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Woodshedding: A Bass Player's Guide To Getting Better

Everyone knows that the secret of becoming a better musician is to play with other musicians, especially ones who are better than you are. But what do you do when you can't play with musicians who are better than you are?


I started playing bass around the age of 15. I didn't get lessons, or study under another bass player, though my brother in law would come by sometimes and play something that made me feel miserable for the rest of the day. He was so much better than I was. He was in his mid 20's and had been playing ever since he was 15. But I owe him a debt of gratitude for getting me started. He loaned me a bass to learn on, and a year later on my birthday took me to buy my first bass (a Fender Jazz).

In fact, I wouldn't study music formally until about a decade later. Still, I learned some basic music theory, and more importantly, I practiced along to tapes of my favorite bands. I think this relative freedom from being told what to do gave me the ability to develop my own style. I would eventually develop a highly melodic style of playing that was like nothing else I'd been hearing at the time (and like nothing else I hear today).

My Early Homework

John Paul JonesInstead of doing homework in high school, I picked up the bass and a book and started learning Led Zeppelin riffs. Heartbreaker. Living Loving Maid. How Many More Times. Dazed And Confused. This was my homework, and it was much more gratifying than book reports and math equations. John Paul Jones' big fat bass lines - the ones that were simple enough for me to comprehend and play - gave me something to aspire to.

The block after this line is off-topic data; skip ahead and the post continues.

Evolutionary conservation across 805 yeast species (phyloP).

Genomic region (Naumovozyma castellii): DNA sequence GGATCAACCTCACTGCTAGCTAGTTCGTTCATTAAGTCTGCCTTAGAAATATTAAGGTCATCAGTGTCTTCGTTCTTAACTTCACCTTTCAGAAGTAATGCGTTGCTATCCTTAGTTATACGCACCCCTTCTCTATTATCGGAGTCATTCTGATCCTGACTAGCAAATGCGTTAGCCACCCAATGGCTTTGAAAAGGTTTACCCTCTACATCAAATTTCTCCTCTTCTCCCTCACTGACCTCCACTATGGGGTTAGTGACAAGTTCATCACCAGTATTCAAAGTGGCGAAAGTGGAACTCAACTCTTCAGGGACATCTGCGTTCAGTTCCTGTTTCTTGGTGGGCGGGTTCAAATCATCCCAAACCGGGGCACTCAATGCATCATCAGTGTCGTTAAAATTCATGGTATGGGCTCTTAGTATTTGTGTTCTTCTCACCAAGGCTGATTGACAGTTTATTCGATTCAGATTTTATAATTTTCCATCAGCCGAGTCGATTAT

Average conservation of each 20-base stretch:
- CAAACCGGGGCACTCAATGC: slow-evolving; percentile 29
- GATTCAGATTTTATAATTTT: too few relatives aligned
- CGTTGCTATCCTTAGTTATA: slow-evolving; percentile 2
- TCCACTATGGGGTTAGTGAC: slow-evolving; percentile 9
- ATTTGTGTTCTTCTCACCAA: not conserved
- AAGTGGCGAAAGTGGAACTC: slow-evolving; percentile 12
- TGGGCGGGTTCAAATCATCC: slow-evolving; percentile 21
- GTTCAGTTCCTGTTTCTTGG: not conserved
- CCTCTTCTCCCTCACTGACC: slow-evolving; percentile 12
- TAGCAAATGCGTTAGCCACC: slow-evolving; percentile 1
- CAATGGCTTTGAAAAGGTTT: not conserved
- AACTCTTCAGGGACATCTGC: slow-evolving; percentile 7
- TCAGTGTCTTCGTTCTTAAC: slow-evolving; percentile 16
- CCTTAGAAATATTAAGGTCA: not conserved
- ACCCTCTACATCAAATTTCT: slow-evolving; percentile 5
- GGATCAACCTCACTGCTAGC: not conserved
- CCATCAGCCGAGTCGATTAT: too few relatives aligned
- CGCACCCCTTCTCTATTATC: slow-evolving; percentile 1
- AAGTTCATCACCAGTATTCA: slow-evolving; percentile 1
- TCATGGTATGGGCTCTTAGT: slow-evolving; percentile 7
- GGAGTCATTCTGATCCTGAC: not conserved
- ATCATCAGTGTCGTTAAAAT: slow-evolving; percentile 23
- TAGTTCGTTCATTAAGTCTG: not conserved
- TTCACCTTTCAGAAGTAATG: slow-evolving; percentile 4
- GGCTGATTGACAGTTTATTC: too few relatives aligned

The first bass lines I was able to pick out were from the Violent Femmes. Brian Ritchie's brash lines defined many of the early Violent Femmes songs. My second bass was an acoustic electric, and I bought it because of Brian Ritchie.

Whenever I see music teachers talking about how to learn the bass, I see them talking about theory and practicing hand positions and scales and all sorts of other things that turn learning music into work. While I agree that all this is important, I think the first lessons should be the ones that are going to inspire someone to keep going and eventually learn all the theory.

In short, you should learn to play the (simpler) bass lines of your favorite bands, and maybe the guitar parts too. Every bass player knows how to play guitar, but most guitar players don't know the first thing about bass, yet recommend it to their friends who want to learn guitar the easy way. Let me tell you a little secret.

Guitar is infinitely easier than bass at the beginning. I'll tell you everything a guitar player needs to know to get started. E minor, G major, A minor, C major, D major, and about 4 barre chords. If you learn these few things, you should be able to strum your way through thousands of songs. The bass player is responsible for moving the song along underneath these chords.

Being able to play along to your favorite songs will give you the energy to keep going, and the thirst to know the why behind the what.

Expanding Your Vocabulary - Required Listening

Larry GrahamA few years after I started playing bass - before I was any good, I went to my brother in law and asked if he had a Sly and the Family Stone CD. I'd heard that this guy Larry Graham was doing things that I needed to know about. He told me I had to borrow his James Brown CD as well. James Brown's bass players, like a young Bootsy Collins, were doing important shit that I needed to know.

Larry Graham single handedly invented what we call "slap" style bass playing. If you have no idea what I'm talking about, that's ok. I never did get any good at slap anyway. Still, you have to buy Sly & the Family Stone's There's a Riot Goin' On. The release of this album changed the sound of electric bass playing forever.